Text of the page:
In most presidential years, Super Tuesday is a turning point, serving as a major indicator of who the nominees will be from each party. It is the biggest single-day opportunity for presidential candidates to receive delegates.
What’s at stake? In all, 595 Republican delegates—a little less than half of the 1,237 delegates required to win the GOP nomination—will be available on Super Tuesday. On the Democratic side, about 1,004 delegates will be available on March 1, out of the 2,383 delegates a candidate will need to win the nomination.
The participation of the Rising American Electorate (RAE)—unmarried women, people of color and millennials—has the potential to dramatically affect outcomes in several states where they make up a large percentage of eligible voters:
- In Texas, GOP candidate Senator Ted Cruz’s home state, the RAE makes up 66% of eligible voters, but as of November 2014 only 52% of the RAE were registered to vote. 46% of the eligible voters in Texas are people of color; 29% are 35 or younger.
- In Georgia, 62% of the eligible voters are either unmarried women, people of color or millennials. 59% of them are registered to vote. 39% of the state’s eligible voters are people of color.
- In Alaska, 61% of the state’s eligible voters are members of the RAE; 62% of the RAE are registered to vote. People of color make up 38% of the state’s eligible voters.
- In Alabama, the RAE makes up 56% of the eligible voters; 62% of the RAE are registered to vote. 30% of eligible voters in Alabama are people of color.
- In Virginia, 56% of eligible voters are RAE members; 59% of the RAE are registered to vote. 30% of eligible voters are people of color.
Unmarried women make up at least a quarter of the eligible voters in these Super Tuesday states: Alabama (27%), Arkansas (25%), Georgia (27%), Massachusetts (27%), Minnesota (25%), Oklahoma (25%), Tennessee (27%), Texas (26%), and Vermont (25%).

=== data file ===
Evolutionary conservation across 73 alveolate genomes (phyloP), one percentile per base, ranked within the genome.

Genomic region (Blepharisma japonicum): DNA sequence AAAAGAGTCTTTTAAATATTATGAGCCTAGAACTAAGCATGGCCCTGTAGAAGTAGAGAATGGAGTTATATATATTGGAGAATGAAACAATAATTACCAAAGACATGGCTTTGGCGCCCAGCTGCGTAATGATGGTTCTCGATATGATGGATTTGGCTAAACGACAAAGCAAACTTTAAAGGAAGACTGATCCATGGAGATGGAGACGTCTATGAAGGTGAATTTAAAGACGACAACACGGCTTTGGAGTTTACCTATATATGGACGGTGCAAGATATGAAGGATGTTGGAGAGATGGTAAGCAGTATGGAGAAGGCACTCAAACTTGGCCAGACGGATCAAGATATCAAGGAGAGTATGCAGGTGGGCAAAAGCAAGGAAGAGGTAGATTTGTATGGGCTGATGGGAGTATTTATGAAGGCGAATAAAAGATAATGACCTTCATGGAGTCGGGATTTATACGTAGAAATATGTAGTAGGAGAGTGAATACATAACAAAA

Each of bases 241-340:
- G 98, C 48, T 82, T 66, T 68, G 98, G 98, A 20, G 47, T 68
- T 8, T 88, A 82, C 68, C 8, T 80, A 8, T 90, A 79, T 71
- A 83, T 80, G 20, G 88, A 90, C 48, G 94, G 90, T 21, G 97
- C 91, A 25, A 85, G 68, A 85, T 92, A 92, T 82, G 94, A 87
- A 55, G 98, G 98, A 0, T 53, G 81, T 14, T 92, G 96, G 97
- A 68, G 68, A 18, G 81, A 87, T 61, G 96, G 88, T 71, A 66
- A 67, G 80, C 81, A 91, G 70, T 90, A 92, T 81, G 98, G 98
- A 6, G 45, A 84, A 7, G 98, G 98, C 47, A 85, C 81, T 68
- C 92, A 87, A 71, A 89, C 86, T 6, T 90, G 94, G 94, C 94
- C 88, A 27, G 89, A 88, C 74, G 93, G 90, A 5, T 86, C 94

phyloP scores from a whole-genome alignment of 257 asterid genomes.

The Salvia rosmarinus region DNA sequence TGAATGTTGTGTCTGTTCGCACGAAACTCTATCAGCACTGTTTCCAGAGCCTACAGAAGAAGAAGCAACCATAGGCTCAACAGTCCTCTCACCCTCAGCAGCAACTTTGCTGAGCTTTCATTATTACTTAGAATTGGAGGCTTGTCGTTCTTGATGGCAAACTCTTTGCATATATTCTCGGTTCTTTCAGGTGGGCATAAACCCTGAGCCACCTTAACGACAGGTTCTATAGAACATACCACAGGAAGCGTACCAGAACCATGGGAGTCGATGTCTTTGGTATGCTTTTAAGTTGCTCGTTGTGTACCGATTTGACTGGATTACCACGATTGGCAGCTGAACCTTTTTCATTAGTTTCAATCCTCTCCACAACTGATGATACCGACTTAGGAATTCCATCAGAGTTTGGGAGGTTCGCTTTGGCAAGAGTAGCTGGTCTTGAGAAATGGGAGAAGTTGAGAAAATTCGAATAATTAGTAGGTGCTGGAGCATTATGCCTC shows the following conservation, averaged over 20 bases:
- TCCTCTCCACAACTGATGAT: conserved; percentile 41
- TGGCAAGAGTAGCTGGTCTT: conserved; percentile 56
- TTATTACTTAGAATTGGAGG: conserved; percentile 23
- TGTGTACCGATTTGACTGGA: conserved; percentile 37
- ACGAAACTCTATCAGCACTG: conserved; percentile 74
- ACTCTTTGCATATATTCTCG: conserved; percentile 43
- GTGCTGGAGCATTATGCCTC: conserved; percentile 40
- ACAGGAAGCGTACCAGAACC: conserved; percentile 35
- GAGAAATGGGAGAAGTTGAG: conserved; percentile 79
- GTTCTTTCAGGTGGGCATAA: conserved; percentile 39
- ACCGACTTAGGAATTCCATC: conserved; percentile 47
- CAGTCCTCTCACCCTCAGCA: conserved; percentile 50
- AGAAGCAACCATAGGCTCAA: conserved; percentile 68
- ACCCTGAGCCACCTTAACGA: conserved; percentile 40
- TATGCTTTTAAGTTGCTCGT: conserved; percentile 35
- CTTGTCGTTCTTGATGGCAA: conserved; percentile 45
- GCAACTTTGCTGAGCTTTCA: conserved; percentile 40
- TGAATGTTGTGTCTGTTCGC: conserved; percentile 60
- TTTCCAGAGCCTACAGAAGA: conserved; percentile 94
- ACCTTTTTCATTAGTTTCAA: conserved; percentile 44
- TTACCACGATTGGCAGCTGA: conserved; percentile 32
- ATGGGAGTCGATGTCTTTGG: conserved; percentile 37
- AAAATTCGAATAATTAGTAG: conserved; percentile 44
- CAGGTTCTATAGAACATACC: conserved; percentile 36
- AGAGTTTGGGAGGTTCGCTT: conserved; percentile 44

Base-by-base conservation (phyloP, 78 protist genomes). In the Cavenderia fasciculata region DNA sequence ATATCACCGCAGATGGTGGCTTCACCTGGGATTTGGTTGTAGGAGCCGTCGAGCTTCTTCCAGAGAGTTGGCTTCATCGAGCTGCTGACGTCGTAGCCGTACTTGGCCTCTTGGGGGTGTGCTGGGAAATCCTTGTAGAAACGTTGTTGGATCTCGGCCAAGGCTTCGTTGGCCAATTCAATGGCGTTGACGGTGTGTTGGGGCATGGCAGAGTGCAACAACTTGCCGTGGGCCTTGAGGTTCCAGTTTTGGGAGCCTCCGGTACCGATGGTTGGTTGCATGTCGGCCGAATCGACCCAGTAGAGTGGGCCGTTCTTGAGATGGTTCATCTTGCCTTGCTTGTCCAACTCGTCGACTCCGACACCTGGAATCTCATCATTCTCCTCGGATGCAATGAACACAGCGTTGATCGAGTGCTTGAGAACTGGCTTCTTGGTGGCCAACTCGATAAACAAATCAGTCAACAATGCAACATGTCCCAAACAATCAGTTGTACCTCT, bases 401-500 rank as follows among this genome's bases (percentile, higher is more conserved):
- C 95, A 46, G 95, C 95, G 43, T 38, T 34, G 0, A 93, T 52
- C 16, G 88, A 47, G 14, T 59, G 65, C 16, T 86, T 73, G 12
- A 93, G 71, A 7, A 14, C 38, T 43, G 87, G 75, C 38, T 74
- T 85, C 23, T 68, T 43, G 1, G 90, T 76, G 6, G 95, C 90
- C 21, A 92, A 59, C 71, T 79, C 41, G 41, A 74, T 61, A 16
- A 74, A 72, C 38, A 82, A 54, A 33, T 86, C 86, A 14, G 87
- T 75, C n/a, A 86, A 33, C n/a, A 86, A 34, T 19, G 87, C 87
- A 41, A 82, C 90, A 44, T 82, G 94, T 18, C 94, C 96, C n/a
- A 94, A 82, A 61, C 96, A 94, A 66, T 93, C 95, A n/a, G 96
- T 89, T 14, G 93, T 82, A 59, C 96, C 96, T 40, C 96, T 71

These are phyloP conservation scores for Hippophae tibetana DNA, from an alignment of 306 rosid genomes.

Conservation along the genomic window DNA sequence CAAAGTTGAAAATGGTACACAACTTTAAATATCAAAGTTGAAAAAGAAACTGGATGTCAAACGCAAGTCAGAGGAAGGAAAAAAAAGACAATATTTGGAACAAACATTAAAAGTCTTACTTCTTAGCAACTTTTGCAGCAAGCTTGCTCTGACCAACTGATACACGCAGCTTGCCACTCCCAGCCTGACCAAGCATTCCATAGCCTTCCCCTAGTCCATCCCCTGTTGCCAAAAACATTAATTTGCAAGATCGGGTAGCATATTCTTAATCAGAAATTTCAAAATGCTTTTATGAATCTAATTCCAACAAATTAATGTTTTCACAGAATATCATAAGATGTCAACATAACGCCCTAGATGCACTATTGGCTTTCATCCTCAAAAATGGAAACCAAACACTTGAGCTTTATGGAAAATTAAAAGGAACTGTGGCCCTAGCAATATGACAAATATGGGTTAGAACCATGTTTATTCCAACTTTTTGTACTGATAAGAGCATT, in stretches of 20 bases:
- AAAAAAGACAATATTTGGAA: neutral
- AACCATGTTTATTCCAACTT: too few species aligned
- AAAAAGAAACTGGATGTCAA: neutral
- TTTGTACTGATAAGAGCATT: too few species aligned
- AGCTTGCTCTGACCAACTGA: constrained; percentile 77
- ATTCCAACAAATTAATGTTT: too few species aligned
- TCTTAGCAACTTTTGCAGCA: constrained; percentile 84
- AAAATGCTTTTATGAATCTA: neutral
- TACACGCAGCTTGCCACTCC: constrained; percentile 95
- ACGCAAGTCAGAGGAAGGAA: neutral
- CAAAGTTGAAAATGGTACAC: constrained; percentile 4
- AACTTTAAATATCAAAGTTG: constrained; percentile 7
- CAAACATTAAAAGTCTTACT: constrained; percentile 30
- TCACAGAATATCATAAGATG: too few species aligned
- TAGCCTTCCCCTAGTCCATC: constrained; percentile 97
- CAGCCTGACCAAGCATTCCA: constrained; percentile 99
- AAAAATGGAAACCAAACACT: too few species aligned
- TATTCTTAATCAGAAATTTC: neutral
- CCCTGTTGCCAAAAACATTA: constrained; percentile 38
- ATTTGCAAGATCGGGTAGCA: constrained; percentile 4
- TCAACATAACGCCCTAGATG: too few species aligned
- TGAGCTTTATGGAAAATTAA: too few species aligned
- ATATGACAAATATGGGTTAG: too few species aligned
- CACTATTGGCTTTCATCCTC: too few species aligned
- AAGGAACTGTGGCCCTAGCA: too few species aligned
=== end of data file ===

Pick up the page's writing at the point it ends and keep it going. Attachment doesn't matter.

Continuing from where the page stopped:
Learn more about unmarried women in the Super Tuesday states:
The voices of more racially-diverse Presidential voters will be heard starting Feb. 20, 23, and 27 with the South Carolina primaries and Nevada caucuses. For the first time this primary season, the Rising American Electorate (RAE)—the population of unmarried women, people of color, and millennials—in South Carolina and Nevada make up the overwhelming majority of eligible voters, just as they do nationally.
The RAE makes up close to 57 (56.7%) percent of eligible voters in U.S. In Iowa, the RAE made up 45 percent of eligible voters and just 41 percent in New Hampshire. But in South Carolina, the RAE makes up 57 percent of eligible voters in the state; they make up 62 percent in Nevada.
The South Carolina primaries are the “first in the South” primaries for both parties. The Republican primary will be held on February 20; the Democrats will vote on February 27. Historically, these key early primaries have helped narrow the field of both Democratic and Republican contenders. The state does not have registration by party. Voters may vote in either party’s primary, but not in both.
South Carolina’s primary is the first contest in which a large percentage of the electorate will be African American. People of color make up 31 percent of the eligible voters in South Carolina. 65 percent of those eligible voters are registered to vote; 35 percent are not.
Unmarried women in South Carolina make up 27 percent of the eligible voters:
- Women make up more than half of South Carolina’s population (53%)
- There are more unmarried women (51.3%) than married women (48.7%) in the state.
- 5 percent of unmarried women in South Carolina are African-American.
- 64 percent of unmarried women are registered to vote.
A detailed demographic analysis from the Voter Participation Data Center shows that unmarried women have a large and vital economic stake in the outcome of the presidential election:
- Unmarried women have the highest unemployment rate in the state: 9.9%. They are more than two and a half times more likely to be unemployed than married women (3.7%).
- Unmarried women earn less than married women. Married women in South Carolina earn close to what a man earns (93.8%); unmarried women lag behind making 81.4 percent of what a man earns in the Palmetto State.
- More than a quarter of unmarried women in South Carolina live in poverty and unmarried women are more than 3 times as likely to live in poverty (25.8%) than married women (8.0%).